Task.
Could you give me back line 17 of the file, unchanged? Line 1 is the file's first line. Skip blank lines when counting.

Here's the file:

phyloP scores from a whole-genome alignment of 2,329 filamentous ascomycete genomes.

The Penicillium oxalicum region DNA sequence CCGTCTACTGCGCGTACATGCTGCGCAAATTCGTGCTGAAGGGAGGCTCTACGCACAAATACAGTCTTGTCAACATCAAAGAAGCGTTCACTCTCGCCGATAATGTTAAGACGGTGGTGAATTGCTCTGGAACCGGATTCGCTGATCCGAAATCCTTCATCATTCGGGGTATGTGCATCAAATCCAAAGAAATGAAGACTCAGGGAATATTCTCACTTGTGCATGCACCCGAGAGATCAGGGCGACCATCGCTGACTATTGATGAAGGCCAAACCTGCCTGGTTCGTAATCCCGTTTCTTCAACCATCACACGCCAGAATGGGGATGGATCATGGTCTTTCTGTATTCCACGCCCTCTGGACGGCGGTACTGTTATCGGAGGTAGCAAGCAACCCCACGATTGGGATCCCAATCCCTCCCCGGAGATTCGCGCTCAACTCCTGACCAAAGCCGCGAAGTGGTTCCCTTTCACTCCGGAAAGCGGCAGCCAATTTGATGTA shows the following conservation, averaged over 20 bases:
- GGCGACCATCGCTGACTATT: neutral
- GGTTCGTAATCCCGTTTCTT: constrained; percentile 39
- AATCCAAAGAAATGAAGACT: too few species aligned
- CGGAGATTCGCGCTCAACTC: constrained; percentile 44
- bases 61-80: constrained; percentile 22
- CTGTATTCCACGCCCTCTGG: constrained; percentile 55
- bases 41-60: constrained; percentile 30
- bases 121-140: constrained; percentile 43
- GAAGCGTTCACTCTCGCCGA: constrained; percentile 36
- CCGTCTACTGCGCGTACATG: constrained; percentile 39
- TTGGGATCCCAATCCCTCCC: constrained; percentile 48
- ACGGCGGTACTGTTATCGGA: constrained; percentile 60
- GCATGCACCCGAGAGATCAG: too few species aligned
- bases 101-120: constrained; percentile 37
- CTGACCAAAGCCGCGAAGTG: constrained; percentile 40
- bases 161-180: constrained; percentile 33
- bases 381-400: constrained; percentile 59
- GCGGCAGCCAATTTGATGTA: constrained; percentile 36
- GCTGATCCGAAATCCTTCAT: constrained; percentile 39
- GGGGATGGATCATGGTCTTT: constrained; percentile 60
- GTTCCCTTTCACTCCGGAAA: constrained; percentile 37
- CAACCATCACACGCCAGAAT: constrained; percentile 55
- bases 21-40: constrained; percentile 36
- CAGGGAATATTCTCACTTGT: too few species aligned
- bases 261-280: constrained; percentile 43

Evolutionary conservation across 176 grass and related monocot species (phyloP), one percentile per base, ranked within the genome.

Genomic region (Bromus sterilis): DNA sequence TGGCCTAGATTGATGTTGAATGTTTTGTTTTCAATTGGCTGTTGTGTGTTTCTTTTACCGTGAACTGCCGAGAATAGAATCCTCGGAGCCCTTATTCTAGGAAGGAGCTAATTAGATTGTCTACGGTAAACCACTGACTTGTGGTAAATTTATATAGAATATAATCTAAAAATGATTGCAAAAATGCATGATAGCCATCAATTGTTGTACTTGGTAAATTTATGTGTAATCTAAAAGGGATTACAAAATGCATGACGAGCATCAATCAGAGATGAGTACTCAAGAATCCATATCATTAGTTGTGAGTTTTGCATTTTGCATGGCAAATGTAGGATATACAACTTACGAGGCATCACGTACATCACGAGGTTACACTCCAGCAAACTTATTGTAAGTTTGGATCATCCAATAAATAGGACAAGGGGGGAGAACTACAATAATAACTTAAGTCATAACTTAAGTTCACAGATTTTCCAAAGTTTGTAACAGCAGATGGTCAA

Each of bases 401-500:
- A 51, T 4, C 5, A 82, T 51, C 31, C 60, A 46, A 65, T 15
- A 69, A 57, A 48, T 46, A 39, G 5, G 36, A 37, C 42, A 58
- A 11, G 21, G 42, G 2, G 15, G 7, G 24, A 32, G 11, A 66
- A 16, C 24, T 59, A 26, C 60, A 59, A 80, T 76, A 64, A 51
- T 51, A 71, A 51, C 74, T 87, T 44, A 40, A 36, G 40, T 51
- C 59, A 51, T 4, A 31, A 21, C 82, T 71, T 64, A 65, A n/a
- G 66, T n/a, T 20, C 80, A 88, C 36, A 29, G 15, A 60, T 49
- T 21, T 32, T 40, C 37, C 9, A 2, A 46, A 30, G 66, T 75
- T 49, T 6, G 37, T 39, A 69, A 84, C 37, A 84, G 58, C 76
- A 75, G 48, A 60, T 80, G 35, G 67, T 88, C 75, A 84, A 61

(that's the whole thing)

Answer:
- CTGACCAAAGCCGCGAAGTG: constrained; percentile 40